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My battle with schizophrenia and depression

Tuesday, 17 September 2013 Misty

Misty blogs about her experiences of schizophrenia and depression

Following intense bullying in school, I developed depression at the age of 13. Despite leaving school as soon as I could, I was unable to escape the darkness of depression and following additional bullying while I was in further education, I developed schizophrenia at the age of 18.

My main symptoms of schizophrenia were depression, hearing voices and having delusions, and I fought a hard battle against the illness and the doctors who were treating me. I read an article recently that estimated around 30% of schizophrenics do not respond to current medications. I was definitely one of them. I have never found anti-psychotic medication useful and on the contrary, I have found them to have had painful and distressing side effects.

Yet despite my body’s resistance to the medications, I am in remission from my worst symptoms. I put this down to the talking therapy I finally received after more than two years of waiting. I would recommend that talking therapies are offered to everyone with a mental health problem and I really believe that the government needs to at least quadruple the number of NHS therapists in the country!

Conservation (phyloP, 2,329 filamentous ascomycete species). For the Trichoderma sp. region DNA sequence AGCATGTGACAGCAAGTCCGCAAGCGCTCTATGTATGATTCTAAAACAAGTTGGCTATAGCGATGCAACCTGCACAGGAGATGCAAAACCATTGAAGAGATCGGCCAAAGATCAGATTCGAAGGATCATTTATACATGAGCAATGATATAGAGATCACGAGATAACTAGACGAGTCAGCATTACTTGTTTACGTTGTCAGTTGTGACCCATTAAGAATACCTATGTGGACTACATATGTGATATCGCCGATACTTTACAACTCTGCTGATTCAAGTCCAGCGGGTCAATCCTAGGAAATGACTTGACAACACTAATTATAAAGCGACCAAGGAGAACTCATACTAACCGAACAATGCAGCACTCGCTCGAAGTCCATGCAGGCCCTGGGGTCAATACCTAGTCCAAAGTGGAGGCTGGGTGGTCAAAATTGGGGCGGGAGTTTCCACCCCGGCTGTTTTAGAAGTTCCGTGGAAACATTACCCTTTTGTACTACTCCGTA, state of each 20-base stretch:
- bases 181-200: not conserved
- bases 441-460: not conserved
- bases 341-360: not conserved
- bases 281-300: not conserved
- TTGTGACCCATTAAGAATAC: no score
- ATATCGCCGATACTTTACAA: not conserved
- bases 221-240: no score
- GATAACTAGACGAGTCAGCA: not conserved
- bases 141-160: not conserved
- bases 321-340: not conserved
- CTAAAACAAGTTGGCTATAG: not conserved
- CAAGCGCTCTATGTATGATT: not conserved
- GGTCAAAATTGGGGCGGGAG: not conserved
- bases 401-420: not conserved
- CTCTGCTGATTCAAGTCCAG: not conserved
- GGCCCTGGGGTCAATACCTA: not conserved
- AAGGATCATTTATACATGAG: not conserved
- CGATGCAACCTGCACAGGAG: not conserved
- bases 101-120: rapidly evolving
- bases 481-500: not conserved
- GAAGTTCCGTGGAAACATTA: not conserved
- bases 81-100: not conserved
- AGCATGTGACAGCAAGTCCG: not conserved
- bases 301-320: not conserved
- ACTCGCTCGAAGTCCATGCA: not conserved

Although I am in remission from my worst symptoms, I still experience depression and sometimes have some pretty bad days. However, no matter how bad I feel, I can now manage my worst days until I get to a better place mentally. When I have a good day, I do my best to make it last as long as possible and always stay aware of things that could trigger a bad day. When the bad days occur, I know that the quickest way out is to do whatever I feel like doing. As long as it isn’t harmful to myself or others that is! If I feel like crying, I will cry. If I feel like not talking to anyone, I’ll not say a word.

After a while of doing this, I will put on what I call my ‘happy face’ which is where I pretend to be happy around everyone so that they think I am really feeling that way. I do this because I prefer bringing myself out of a bad day and turn it into a good day. I don’t like relying on others to do this for me, because I don’t ever want to become dependent on help and risk harming myself if I’m ever alone.

As an ex self-harmer, I know what it’s like to take a bad mood out on myself, but I’m so desperate to make it to two years without self-harming that it’s really kept me focused on staying safe. When the two year mark passes, I will look ahead to the three year mark and so on. Each day can be a battle to get through but I keep fighting as I believe that one day the struggle will be worth it.

To anyone who is currently struggling and on the brink of giving up, I have this message:

There is always a notable day in a person’s recovery when they can say that they began to get better. Keep going just one more day because you never know, your starting day of recovery may be tomorrow.

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